Home Safety

Did You Know?
  • Unintentional falls are the number one cause of non-fatal injury for children, and 43 percent of fall-related injuries are among children 4 and under. 
  • The majority of serious falls happen at home. Children are twice as likely to be injured in a fall-related injury at home than at a childcare facility.
  • Window falls occur more frequently in large urban areas and low-income neighborhoods.
  • Seven out of 10 children injured by TV tip-overs are 5 or younger.
  • A 36-inch CRT television falling three feet creates the same momentum as a 1-year-old child falling 10 stories.
  • Approximately $8.3 million is spent each year in medical costs to treat children ages 19 and under in emergency rooms from TV tip-over injuries.
  • Medications are the leading cause of child poisoning.
  • Thirty-eight percent of child poisoning involves a grandparent’s medication.
  • Half of the 2.2 million calls to poison control centers in 2011 were for exposures and ingestions among kids 5 and under.

Fall Prevention Tips
  • Install Window Guards and Stops. Screens are meant to keep bugs out, not children in. Properly install window guards to prevent unintentional window falls.
  • For your crawlers and climbers, move chairs, cribs and other furniture away from windows to help prevent window falls.
  • Keep babies and young kids strapped in when using high chairs, infant carriers, swings and strollers.
  • Place carriers on the floor, not on top of a table or other furniture.
  • Because baby walkers can be dangerous.  Instead use stationary activity centers and place them away from stairs, hot appliances or window cords.
  • Take your kids to playgrounds with shock-absorbing surfaces such as rubber, synthetic turf, sand, pea gravel, wood chips or mulch. If your child falls, the landing will be more cushioned than on asphalt, concrete, grass or dirt.
  • Use approved safety gates at the tops and bottoms of stairs and attach them to the wall.
  • Actively supervise toddlers on stairs. Hold their hands when walking up and down stairs.
  • Use anti-slip rugs for the floors in your home, and mats or decals in the bathtub or shower to help prevent dangerous falls.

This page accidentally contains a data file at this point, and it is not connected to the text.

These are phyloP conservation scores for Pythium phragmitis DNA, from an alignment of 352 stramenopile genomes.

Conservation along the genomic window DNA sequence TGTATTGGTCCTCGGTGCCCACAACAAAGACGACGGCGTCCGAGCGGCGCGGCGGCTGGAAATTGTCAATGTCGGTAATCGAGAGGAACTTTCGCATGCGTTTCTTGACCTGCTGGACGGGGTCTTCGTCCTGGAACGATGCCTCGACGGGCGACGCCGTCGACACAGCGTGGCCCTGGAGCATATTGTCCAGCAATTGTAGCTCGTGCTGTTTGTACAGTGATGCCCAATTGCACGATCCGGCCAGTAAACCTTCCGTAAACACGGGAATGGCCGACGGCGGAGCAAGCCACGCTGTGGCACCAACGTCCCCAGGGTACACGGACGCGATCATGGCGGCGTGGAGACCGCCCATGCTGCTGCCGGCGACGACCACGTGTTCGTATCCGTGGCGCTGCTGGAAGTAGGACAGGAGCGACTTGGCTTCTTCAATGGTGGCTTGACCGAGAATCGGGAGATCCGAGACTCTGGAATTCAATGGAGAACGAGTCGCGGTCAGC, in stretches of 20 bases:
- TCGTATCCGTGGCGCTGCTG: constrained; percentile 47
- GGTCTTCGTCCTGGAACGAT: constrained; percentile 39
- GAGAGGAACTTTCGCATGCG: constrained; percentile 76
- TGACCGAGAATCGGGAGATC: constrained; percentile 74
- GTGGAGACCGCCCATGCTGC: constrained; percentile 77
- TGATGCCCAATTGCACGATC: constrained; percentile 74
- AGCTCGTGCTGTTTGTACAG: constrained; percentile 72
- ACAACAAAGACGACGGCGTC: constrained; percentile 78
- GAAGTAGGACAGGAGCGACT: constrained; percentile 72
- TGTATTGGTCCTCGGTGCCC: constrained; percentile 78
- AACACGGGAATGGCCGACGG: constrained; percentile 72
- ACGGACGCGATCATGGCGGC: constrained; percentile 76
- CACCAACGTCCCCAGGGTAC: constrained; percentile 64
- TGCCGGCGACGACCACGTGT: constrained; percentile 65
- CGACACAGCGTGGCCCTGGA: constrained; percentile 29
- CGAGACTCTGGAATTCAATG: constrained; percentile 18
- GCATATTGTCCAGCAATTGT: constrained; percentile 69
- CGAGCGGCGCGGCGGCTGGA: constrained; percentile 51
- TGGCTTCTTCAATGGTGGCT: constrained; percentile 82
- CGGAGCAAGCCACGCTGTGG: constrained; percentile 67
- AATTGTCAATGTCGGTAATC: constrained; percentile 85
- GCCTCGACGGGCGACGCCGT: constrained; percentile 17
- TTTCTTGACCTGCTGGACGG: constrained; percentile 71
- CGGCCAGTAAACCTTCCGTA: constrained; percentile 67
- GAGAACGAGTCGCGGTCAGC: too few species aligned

• Keep hallways and stairs well-lit and clear of clutter.

Furniture Tipover Prevention Tips
  • Assess the stability of the TVs in your home.
  • Mount flat-screen TVs to the wall to prevent them from toppling off stands. Follow the manufacturer’s instructions to ensure that you have a secure fit.
  • If you have a large, heavy, old-style cathode ray tube (CRT) TV, place it on a low, stable piece of furniture.
  • Use brackets, braces or wall straps to secure unstable or top-heavy furniture to the wall.

Poisoning Prevention Tips
  • Put medicines and vitamins up and away and out of sight. Don't forget to secure places where kids can explore like purses, counter tops, and dressers.
  • Put cleaning products, eye solutions, nail polish, and other items up high as well.
  • Close your medicine tightly and use child-resistant packages.  But remember, child-resistant does not mean child-proof.
  • Be alert to visitors’ medicine. Well-meaning visitors may not be thinking about the medicines they have brought with them in their belongings.
  • Use the dosing device that comes with the medicine. Kitchen spoons aren't all the same, and a teaspoon and tablespoon used for cooking won't measure the same amount as the dosing device.
  • Keep all medicines in their original packages and containers.
  • Even if your child seems really sick, don’t give more medicine than the label says. It won’t help your child feel better faster, and it may cause harm.
  • Write clear instructions to other caregivers, including what medicine to give, when to give it and the correct dose.
  • Talk to your kids about medication safety. Even if their medicine tastes good, don’t compare it to candy to encourage kids to take it.
  • The toll-free number for the Poison Control Center (1-800-222-1222) into your home and cell phone. You should also post it near your phone or on your refrigerator for the babysitter.
  • If your child has collapsed, is not breathing, or has a seizure, call 911.
  • Do not make children vomit or give them anything unless directed by a professional.

Additional Resources

Home Safety resources and information form Safe Kids Worldwide

Fall Prevention Tips

Fall Prevention - Center for Disease Control

TV and Furniture Tipover Infographic

TV and Furniture Tipover Tips

Poisoning Prevention Tips

Find an Indiana Safe Kids Coalition near you